FanDuel Group expects to lose $185-210 million this year as the company embarks on an aggressive customer acquisition spree around the NFL season.
The group posted an EBITDA loss of ‘just’ $25 million in H1, but pledged a “very significant step-up in marketing activity” in H2 around NFL betting.
Peter Jackson, CEO of parent company Flutter, said the group had learned its lesson from previously not investing heavily enough in states like New Jersey.
“We know how important it is when states start to open up to invest hard to acquire customers,” Jackson said.
“You’ve heard me say before we wish we’d spent more money historically in some of the states when they first opened up, because the customer economics have ended up looking better than we imagined.”
Specifically, Jackson said retention levels were better than other markets, leading to better lifetime players values.
“When we look at those charts, we get very comfortable with our level of investment,” Jackson added.
Of course, FanDuel won’t be alone in its advertising blitz. DraftKings has more than $1 billion in the bank that needs spending. And BetMGM has pledged to spend “whatever it takes” on ads.
The risk of course is over-saturation. It’s already a growing issue in Colorado.
FanDuel’s expansion plans
Elsewhere, FanDuel is aiming to launch in Illinois in the next couple of weeks and its Tennessee sportsbook and Michigan sportsbook in H2.
Jackson said the EBITDA loss would be at the lower end of the range if remote sign-ups for Illinois sportsbooks were revoked again.
Overall, revenues from the US business climbed 66% in H1 to $366 million. Horse racing and online casino and poker picked up the slack in Q2 when sports were absent.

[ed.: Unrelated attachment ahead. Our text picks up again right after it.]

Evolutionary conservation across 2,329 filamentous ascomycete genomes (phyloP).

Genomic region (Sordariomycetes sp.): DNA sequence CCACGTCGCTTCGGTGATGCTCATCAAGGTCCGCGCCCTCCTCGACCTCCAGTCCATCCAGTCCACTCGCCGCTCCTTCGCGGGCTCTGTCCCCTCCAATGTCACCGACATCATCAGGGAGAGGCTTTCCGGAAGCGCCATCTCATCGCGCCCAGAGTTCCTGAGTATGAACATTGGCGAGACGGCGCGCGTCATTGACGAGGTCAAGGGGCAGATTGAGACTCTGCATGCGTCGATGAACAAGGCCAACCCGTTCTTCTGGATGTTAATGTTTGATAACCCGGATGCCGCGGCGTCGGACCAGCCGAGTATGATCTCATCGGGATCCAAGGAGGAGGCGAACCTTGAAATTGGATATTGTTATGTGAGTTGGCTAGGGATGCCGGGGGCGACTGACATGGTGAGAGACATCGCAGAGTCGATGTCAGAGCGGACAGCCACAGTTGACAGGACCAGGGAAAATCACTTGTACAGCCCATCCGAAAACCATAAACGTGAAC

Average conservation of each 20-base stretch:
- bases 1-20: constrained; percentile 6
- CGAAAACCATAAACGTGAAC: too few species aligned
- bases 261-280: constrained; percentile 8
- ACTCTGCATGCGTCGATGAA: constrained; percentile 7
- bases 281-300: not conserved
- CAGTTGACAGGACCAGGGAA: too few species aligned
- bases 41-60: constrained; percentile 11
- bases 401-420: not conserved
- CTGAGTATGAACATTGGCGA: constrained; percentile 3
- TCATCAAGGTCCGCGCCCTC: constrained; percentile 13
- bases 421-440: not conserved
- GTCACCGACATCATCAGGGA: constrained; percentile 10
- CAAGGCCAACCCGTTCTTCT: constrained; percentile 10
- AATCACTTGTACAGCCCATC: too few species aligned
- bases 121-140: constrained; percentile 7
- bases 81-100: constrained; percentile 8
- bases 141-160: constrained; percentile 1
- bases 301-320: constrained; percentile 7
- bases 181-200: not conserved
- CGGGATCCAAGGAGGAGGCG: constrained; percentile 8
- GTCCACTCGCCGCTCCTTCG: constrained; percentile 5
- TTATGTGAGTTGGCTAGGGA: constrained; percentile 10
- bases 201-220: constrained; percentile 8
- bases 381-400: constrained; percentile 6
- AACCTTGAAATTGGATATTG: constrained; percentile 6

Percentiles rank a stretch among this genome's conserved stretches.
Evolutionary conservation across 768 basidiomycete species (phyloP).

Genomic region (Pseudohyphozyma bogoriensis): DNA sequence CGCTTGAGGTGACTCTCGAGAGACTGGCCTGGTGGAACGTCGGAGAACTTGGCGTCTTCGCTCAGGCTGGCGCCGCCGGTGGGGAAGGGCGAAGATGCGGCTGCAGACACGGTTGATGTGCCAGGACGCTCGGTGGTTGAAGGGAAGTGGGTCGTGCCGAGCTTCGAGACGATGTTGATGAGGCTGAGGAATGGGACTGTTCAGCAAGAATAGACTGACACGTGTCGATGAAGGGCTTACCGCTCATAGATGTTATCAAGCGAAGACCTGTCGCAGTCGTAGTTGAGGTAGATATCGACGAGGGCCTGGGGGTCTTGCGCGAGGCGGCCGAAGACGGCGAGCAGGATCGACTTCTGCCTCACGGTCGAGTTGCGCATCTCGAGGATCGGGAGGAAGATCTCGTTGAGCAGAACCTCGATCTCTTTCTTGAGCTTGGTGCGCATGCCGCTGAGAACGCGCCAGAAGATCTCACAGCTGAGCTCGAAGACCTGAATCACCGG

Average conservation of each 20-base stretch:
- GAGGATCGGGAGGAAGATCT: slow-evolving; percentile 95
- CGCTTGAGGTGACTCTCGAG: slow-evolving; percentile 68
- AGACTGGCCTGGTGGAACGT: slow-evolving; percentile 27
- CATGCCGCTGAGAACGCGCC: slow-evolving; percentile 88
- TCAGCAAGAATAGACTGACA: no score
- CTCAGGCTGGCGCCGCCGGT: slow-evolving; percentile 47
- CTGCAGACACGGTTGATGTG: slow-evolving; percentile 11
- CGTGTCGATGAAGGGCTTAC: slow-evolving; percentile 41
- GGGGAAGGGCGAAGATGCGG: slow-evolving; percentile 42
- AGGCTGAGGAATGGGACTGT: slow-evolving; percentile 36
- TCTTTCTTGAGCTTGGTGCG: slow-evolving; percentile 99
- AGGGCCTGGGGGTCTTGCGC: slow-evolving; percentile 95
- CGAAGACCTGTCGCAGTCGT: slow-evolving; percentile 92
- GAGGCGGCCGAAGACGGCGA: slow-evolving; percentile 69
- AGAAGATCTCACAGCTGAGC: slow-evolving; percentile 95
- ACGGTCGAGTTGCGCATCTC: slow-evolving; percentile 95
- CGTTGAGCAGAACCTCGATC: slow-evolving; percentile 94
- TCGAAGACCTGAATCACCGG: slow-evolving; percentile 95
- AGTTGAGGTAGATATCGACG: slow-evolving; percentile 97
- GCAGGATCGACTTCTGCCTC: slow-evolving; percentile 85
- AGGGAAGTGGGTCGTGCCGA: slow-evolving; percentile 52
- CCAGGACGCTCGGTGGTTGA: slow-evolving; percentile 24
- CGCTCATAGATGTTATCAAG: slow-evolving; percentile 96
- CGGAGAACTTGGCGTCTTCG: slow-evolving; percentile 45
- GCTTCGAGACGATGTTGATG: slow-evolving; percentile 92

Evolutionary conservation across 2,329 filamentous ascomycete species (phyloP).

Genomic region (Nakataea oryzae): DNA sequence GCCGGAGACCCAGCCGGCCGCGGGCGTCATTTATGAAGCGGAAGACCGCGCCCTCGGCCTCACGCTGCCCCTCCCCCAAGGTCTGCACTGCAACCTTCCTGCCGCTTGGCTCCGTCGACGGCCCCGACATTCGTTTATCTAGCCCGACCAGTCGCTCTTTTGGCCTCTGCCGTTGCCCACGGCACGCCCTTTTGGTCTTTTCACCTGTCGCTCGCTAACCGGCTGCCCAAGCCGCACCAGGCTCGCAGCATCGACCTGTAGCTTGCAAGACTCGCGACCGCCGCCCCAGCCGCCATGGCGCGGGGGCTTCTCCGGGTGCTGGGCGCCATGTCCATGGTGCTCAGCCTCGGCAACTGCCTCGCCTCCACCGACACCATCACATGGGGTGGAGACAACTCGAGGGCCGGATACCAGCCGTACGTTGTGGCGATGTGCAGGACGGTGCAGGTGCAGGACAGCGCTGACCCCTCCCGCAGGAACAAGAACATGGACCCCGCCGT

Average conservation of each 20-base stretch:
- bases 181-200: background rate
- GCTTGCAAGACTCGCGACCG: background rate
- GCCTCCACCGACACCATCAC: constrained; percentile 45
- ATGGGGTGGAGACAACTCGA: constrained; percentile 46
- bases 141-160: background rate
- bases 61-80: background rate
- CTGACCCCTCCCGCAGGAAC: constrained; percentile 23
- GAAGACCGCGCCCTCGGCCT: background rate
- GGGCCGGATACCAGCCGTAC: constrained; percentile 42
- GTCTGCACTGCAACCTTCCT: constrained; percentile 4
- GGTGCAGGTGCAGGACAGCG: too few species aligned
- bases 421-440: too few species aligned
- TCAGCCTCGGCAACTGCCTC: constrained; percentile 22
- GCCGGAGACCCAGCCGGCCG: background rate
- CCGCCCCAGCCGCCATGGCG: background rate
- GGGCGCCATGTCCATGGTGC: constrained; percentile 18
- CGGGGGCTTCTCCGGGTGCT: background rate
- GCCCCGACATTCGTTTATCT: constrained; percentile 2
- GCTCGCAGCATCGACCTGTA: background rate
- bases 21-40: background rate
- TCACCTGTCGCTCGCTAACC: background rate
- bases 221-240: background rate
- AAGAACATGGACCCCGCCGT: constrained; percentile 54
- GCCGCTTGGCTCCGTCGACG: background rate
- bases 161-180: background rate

Sportsbook stakes increased by 23% in the half, but it was a tale of two quarters. Q1 saw growth of 81%, offset by a 44% reduction in Q2.
The group added more than 350,000 customers in the half.
Big plans for proprietary tech
Elsewhere, FanDuel pledged further consolidation of its US business onto its own technology.
The company has been combining DFS, sportsbook and casino accounts in NJ and Pennsylvania in recent weeks. And it will continue that into H2 by replacing all third-party platform technology with its own.
“That will give us effectively end-to-end control of our tech in the US market,” Jackson said.
“The team in America will own their own version of the sports betting platform that they can make changes to. Now of course, if they design/develop a fantastic feature, that will then become available to the teams in Europe, and vice versa.”
Jackson said that approach allowed teams to maintain a local focus but benefit from the group’s global scale.
Flutter shares were essentially flat on the London Stock Exchange following the results announcement.
Goldman Sachs issued a”Buy” rating on the firm, with a price target of 13,200p.